Ceremony breaks ground

Last week’s ceremony introduced the new architecture building.

Last week’s ceremony introduced the new architecture building.

On Sept. 15, students, community members, alumni and faculty gathered in the courtyard outside the Tyler School of Art to witness the groundbreaking for the new $10 million architecture building slated to be finished by next fall. President Ann Weaver Hart and Board of Trustees Chair Patrick O’Connor led the ceremony.

The new facility will be 40,000 square feet and include 40 new computer labs. Temitayo Fasusi, a senior architecture student, spoke at the event, emphasizing the importance of the new building to the students.

“This is such a wonderful opportunity,” Hart said and praised the hard work that has gone into the project so far.

The project is a part of Temple’s 20/20-plan framework, Hart said, referencing plans for renovations and development to take place in the next few years in order to transform Main Campus into a 21st century site. In addition to the architecture building, 20/20 plans include a new residence hall and the renovation and expansion of Pearson and McGonigle halls, among others.

“These are not facilities for their own sake,” Hart said, praising a collaboration of education and creativity.

“We intend to make this campus into a beautiful place to live and learn,” O’Connor said of the new building and the 20/20 plan in general.

Funding for the architecture department’s new building, which will complete a “mini-arts quad” anchored by the Tyler School of Art, was provided by a $10 million state capital allocation. Construction is set to begin immediately.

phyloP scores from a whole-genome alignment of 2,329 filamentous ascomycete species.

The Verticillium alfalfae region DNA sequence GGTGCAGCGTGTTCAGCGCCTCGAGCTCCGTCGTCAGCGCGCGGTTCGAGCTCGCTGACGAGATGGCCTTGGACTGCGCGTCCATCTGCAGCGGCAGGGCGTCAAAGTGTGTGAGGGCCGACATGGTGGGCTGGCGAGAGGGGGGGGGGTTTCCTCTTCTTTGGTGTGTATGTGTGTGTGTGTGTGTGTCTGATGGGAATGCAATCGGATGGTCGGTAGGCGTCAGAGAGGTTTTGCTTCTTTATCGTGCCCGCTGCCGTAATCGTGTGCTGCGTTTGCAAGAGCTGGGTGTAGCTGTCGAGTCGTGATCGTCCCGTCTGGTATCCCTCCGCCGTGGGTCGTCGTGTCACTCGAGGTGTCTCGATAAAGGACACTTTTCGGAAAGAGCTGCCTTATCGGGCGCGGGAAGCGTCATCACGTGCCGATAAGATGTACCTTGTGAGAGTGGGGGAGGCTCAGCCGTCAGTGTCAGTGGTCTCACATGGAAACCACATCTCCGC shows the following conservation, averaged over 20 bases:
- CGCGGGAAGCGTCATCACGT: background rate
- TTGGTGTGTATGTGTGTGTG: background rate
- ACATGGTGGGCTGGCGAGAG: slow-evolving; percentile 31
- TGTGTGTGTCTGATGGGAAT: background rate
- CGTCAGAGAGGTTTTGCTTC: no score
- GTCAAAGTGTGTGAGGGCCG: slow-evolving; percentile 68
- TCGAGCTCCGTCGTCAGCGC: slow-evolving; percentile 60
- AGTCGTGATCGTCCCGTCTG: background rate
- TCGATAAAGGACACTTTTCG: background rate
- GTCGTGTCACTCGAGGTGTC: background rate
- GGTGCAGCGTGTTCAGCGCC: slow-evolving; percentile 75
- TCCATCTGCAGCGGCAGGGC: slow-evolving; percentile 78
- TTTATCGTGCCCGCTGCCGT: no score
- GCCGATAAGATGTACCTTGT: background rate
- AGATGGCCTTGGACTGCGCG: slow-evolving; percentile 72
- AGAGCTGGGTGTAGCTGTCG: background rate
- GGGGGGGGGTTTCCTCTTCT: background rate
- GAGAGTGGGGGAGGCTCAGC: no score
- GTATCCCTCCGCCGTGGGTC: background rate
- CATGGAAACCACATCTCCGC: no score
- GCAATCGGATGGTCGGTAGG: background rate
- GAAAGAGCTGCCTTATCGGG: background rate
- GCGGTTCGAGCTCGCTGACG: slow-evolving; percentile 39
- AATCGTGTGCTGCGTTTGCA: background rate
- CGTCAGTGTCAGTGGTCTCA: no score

“This is a project that completes our mini-arts campus, as a part of making Temple a ‘destination campus,’” Ray Betzner of University Communications said.

The mini-arts quad will include Tyler, the Boyer College of Music and Dance and the School of Communications and Theater.

The architecture program has been at Temple for 40 years, Tyler Dean Robert Stroker, who introduced the speakers, said at the ceremony.

“Today we celebrate a new opportunity for our architecture students,” he said. Stroker called the day history for not only art students, but everyone at Temple.

Stroker said the building was planned to anticipate future growth and praised the introduction of three new undergraduate degree programs, as well as the coming of a new master’s program in the architecture department. As of this fall, students can earn a Bachelor of Science in architecture, Bachelor of Science in facility management and in architectural preservation.

“I walked this campus in 1982, as an 18-year-old,” Mitchell Morgan, a board facilities committee chairman, said in reference to the changes he has witnessed on Main Campus after he left for 10 years. “What I’ve seen is amazing to me.”

Valerie Rubinsky can be reached at valerie.rubinsky@temple.edu.

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